In 2010, Akiko Kato arrived in Singapore. Her husband had found a job here, so the two had decided to leave Japan, starting a new life in this unfamiliar Southeast Asian city.
At first, life here was strange to them. In Tokyo, she had worked in a bank, then in a human-resources consulting firm. Now, without a career, she had to keep herself busy at home, looking after her children, and occasionally giving private language classes in Japanese.
However, three years later, while shopping at Liang Court, she glimpsed a poster that would change her life. It was an open call for volunteers to join the Japanese Docents, a division of Friends of the Museums. This was right up Akiko’s alley. “I like museums in general,” she says. “When I go to the United States or Europe, I always visit museums.” She had visited several Singapore museums as well, including the National Museum of Singapore (NMS), the Asian Civilisations Museum (ACM) and the Singapore Art Museum (SAM). She loved their cultural importance, and their cosy atmosphere—a welcome relief from the sweltering heat of this country.
After attending a public information meeting by the Japanese Docents, she decided to join them. The process was rather different from that of other volunteers. There was no interview or screening process. “If you want to be in, you’re in,” Akiko says. Speaking English was not a requirement either, as the entire training programme was conducted in Japanese.
Once she had completed the training programme, she began leading tours at the National Museum. Two months later, she started guiding at ACM. A year later, she added the Peranakan Museum (TPM) to her list. (Handling this many museums is not uncommon: all Japanese docents are expected to volunteer with at least two museums.)
Akiko now holds the position of Japanese Coordinator on the Committee of the Japanese Docents. She serves as a liaison between the volunteers and the National Heritage Board, and the English-speaking members of Friends of the Museum. Together with the other nine members of the committee, she also coordinates schedules and updates their blog.
She is proud of the group’s history. Their roots go back to 1981, when two members of the Friends of the Museum decided to translate the English captions at the National Museum into Japanese. In 1982, they began Japanese tours at the museum twice a month, led by a group of nine docents. The number of volunteers, tours and museums steadily multiplied over the years, with experienced volunteers creating lectures and textbooks to train newcomers. As of June 2017, there were 73 Japanese Docents leading tours at four museums: NMS, ACM, SAM, and TPM almost every day.
The work comes with unique challenges. “Most of the docents are expats’ wives,” Akiko explains. “They stay in Singapore for three years on average, so not so many docents can continue their guiding for a long time. The longest a person has served right now is 11 years.”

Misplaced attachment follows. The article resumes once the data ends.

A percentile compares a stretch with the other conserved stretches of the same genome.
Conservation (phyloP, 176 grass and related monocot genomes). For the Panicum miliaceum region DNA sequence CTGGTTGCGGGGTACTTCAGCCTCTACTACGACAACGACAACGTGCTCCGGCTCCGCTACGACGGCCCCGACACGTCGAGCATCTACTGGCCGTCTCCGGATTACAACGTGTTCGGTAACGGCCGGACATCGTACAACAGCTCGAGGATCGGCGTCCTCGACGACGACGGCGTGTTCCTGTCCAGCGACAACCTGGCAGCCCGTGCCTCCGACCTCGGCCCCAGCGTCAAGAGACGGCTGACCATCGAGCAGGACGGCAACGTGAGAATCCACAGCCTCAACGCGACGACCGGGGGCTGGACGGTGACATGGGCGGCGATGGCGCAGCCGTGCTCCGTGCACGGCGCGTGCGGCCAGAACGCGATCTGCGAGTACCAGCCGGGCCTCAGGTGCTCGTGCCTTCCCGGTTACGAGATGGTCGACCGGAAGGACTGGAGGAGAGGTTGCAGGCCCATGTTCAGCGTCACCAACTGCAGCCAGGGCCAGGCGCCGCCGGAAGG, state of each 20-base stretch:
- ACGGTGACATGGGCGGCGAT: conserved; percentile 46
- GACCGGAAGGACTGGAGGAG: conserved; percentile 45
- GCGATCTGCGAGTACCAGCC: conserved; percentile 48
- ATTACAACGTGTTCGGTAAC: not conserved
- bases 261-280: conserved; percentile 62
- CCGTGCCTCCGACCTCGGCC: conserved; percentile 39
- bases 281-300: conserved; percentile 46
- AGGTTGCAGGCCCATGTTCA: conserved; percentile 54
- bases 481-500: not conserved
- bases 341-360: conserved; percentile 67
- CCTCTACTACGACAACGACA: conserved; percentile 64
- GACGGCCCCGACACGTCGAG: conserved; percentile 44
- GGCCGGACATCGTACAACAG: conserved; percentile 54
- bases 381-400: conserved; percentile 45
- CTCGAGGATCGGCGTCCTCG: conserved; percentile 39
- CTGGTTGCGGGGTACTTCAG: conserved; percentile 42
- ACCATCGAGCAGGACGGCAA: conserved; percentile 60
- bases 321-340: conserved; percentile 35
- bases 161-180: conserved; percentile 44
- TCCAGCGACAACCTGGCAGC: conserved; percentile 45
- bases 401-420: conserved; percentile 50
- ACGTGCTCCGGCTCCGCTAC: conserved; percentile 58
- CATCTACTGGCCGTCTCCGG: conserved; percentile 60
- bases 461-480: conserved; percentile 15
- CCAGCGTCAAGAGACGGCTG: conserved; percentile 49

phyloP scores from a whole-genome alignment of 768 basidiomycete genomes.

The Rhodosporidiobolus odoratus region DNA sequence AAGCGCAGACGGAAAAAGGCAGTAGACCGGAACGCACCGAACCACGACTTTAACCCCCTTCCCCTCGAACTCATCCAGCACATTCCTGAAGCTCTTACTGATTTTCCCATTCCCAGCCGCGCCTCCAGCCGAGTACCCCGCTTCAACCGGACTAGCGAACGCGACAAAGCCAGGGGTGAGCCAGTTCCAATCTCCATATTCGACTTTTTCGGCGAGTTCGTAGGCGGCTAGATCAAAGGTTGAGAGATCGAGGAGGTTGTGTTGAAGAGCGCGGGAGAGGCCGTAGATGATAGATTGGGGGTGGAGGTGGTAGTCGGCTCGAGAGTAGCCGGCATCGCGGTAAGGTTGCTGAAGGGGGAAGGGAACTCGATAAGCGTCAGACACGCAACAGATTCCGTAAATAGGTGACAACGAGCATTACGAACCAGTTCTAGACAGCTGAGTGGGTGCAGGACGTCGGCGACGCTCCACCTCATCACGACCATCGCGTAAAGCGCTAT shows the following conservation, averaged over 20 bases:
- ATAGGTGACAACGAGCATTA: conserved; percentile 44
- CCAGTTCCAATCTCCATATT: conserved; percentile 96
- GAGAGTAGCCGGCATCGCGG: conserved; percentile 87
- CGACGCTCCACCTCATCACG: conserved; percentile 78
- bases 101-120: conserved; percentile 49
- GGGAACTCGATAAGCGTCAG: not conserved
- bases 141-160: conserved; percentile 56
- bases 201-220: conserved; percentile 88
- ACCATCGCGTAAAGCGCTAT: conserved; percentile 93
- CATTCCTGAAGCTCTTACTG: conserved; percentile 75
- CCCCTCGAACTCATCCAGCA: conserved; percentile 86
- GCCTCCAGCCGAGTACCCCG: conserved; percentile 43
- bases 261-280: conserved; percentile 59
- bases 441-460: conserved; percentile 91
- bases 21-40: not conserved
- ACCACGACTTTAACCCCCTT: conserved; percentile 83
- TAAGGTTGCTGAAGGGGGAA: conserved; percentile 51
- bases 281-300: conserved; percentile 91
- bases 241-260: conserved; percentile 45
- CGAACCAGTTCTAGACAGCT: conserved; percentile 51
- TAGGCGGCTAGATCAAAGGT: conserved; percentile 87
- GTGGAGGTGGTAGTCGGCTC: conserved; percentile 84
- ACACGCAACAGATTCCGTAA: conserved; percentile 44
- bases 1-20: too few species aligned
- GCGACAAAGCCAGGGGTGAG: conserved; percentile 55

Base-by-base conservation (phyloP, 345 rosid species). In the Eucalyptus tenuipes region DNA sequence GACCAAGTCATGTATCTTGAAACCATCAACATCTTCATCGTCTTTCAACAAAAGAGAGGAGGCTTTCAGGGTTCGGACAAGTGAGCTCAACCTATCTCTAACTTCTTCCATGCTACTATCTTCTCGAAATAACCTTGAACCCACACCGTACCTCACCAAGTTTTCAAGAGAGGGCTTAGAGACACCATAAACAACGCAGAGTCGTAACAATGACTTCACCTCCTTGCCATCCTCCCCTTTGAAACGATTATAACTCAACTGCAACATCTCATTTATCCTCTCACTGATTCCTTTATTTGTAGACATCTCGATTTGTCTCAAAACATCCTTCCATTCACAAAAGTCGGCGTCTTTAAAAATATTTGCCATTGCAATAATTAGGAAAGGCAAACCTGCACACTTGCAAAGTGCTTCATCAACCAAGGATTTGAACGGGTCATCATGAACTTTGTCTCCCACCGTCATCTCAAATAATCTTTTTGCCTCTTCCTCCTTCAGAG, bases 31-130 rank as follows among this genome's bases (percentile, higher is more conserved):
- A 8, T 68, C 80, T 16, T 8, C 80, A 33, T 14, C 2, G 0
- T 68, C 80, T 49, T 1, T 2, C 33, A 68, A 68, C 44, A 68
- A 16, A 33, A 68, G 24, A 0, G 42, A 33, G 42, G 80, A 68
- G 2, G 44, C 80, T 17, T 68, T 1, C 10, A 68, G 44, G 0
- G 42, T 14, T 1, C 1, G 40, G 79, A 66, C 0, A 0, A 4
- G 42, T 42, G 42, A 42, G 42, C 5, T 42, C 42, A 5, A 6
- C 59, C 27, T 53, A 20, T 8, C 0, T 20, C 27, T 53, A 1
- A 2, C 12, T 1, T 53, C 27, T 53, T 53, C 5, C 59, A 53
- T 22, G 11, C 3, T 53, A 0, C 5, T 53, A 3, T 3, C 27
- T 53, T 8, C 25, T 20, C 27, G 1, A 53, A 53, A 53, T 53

Akiko has found guiding to be tremendously fulfilling. One of her favourite things to talk about is the legacy of Lee Kuan Yew. Despite the traumas he endured during the war, he faced the future, not the past, and built Singapore into a successful multiracial nation. “That is how the world should be,” she says. “If all the world had presidents and prime ministers like Lee Kuan Yew, maybe a peaceful world would come.” She reveals that many of the Japanese docents wept when he passed away in 2015.
Rewards of guidingGuiding has also helped her to better understand Japanese culture. Back home, the only religions she had been exposed to were Buddhism and Shintoism. But, as a docent for the ACM, she had to learn about other faiths like Islam, Taoism, and Hinduism. She visited their houses of worship for the first time. Now, when she goes to temples in Japan, she can recognise the Hindu roots behind her own religious icons. It is just another example of how Asian cultures have interacted with each other for thousands of years.
She is looking forward to the opening of ACM’s Faith and Belief galleries, which will focus on the spread of religions throughout Asia. She is also eagerly anticipating several upcoming temporary exhibitions. “I need to study more and more. I never get bored!” she laughs.
Most of all, however, she enjoys the sense of community and belonging that she gets from volunteering. Through Japanese Docents, she has become closer to the Japanese community in Singapore, bonding with her fellow guides through meetings, lectures and outings to heritage destinations such as Kampong Glam and Kusu Island.
And, of course, she has also come to know Singapore better. Walking through the city, she recalls the history of this island through its street names and landmarks. Visiting restaurants, she is able to tell her children the stories behind each piece of kueh or dish of curry, giving them a better sense of local culture.
It is an experience that she thoroughly recommends to everyone who has the time and interest. “Come and join us,” she says. “The more you learn, the more you can enjoy life in Singapore.”
By Ng Yi-Sheng